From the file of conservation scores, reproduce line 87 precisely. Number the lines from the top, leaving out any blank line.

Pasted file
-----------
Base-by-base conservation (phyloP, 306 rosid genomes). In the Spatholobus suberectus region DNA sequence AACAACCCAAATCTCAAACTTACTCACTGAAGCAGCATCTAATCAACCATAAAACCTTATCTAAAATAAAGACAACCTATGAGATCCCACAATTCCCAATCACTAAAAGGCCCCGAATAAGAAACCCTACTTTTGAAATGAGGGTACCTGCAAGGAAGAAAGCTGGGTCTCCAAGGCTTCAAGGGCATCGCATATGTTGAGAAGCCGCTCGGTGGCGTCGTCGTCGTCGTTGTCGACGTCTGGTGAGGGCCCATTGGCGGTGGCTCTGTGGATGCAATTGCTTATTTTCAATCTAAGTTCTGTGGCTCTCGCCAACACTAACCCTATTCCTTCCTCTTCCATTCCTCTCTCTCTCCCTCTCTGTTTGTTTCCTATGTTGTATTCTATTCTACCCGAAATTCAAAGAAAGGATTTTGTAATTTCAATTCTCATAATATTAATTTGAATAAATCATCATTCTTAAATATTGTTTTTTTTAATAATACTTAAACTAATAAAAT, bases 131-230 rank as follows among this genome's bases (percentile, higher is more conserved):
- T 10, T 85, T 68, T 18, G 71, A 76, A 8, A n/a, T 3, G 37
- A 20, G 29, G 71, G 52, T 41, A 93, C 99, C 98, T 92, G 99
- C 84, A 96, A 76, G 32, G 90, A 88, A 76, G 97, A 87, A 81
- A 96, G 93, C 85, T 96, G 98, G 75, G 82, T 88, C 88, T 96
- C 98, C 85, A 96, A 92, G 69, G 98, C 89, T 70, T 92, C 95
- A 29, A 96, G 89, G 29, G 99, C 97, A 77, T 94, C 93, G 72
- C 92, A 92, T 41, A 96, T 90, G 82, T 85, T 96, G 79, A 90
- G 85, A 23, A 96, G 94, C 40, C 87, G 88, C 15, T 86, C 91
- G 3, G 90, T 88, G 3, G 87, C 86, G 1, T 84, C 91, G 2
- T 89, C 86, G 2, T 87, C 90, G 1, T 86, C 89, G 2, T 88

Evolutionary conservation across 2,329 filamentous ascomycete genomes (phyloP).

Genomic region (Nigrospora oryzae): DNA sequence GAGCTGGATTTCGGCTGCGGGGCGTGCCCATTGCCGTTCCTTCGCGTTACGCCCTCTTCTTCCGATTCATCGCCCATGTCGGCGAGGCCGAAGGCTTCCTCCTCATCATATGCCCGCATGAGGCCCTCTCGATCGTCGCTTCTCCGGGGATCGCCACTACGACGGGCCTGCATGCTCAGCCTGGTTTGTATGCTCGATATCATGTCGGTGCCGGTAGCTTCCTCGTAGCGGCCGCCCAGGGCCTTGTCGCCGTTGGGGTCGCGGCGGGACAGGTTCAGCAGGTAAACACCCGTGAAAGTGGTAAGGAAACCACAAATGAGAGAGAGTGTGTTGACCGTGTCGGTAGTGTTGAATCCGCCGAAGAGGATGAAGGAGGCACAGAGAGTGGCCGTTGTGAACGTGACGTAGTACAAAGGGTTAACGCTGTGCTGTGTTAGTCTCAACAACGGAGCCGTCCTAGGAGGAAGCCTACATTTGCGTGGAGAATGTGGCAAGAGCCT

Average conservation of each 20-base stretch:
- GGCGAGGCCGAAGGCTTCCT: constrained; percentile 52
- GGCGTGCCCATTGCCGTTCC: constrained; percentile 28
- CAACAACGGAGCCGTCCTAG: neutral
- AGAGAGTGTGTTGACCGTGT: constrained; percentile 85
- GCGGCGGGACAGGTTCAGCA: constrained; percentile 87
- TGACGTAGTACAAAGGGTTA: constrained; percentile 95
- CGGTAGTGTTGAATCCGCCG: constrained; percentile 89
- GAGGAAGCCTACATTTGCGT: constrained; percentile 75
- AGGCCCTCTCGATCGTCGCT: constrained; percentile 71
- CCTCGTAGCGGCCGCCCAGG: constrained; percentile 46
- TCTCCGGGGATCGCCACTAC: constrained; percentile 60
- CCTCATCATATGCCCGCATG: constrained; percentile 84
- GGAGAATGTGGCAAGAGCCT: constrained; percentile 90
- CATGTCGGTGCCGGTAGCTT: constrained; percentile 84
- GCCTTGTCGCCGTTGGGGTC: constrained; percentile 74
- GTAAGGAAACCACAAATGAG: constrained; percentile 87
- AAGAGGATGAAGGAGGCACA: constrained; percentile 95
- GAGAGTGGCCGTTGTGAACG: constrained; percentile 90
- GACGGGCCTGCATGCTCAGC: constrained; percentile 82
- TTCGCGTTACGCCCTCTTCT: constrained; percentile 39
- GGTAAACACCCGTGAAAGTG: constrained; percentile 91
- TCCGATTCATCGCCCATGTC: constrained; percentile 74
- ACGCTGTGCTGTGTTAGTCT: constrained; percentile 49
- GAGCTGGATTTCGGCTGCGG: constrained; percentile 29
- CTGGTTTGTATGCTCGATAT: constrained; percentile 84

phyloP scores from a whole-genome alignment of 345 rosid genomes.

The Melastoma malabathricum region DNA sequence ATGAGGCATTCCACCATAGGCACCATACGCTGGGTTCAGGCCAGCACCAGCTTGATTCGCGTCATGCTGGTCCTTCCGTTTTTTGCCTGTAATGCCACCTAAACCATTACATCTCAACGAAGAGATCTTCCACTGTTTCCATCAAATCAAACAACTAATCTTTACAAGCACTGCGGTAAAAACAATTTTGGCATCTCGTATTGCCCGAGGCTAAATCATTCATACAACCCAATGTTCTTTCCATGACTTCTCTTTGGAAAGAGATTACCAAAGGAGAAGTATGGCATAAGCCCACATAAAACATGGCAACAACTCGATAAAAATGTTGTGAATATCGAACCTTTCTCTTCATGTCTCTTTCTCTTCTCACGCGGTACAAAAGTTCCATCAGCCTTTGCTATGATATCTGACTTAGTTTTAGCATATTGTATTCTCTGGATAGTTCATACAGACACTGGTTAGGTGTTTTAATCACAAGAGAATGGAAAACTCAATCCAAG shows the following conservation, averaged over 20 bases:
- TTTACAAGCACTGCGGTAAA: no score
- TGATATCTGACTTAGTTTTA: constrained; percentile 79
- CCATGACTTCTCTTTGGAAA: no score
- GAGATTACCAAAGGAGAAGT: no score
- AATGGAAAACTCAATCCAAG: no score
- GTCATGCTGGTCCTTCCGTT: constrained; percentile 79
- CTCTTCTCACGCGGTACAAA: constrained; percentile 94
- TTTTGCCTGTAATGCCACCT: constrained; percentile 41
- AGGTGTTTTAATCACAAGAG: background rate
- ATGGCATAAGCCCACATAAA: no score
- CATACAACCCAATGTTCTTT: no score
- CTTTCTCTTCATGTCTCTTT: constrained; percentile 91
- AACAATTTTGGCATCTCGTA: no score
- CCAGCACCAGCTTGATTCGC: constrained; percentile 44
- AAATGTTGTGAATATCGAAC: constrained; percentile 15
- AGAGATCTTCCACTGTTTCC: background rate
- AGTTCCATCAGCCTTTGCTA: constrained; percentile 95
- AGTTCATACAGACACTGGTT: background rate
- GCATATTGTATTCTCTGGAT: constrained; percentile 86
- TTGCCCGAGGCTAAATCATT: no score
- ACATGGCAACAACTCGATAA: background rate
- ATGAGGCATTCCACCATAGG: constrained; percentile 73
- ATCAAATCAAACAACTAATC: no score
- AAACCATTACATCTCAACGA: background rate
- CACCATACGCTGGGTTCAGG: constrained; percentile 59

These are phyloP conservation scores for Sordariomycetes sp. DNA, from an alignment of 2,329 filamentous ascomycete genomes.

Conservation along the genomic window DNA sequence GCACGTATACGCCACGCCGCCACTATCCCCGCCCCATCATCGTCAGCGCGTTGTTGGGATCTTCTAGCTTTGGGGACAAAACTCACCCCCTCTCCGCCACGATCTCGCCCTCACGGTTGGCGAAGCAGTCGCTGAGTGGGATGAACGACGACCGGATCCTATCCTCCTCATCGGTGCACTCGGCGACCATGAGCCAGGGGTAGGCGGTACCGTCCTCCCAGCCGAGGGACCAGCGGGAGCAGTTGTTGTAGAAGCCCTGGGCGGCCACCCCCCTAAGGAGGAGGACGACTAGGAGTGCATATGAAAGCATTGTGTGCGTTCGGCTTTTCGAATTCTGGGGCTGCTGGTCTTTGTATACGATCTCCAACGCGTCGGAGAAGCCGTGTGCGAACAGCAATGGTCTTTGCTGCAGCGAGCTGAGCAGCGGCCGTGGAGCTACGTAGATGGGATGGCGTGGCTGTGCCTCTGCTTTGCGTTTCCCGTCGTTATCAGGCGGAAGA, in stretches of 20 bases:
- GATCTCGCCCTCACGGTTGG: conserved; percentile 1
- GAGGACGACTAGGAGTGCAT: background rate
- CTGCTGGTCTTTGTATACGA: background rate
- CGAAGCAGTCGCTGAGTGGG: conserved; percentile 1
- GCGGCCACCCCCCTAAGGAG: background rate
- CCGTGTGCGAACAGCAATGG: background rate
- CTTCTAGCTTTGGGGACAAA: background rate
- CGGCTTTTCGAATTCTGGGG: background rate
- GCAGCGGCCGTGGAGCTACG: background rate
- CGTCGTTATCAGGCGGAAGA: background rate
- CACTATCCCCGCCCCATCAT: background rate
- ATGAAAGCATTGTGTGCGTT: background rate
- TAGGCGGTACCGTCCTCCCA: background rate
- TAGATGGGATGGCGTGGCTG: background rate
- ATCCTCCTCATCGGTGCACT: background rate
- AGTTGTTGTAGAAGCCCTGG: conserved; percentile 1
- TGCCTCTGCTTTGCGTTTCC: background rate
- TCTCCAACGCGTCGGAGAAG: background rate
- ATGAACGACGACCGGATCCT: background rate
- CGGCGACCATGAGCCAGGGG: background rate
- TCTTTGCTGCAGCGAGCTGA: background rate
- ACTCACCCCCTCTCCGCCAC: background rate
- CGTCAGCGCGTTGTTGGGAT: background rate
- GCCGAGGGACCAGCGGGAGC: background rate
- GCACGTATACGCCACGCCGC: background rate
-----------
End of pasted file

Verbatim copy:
- ATGAACGACGACCGGATCCT: background rate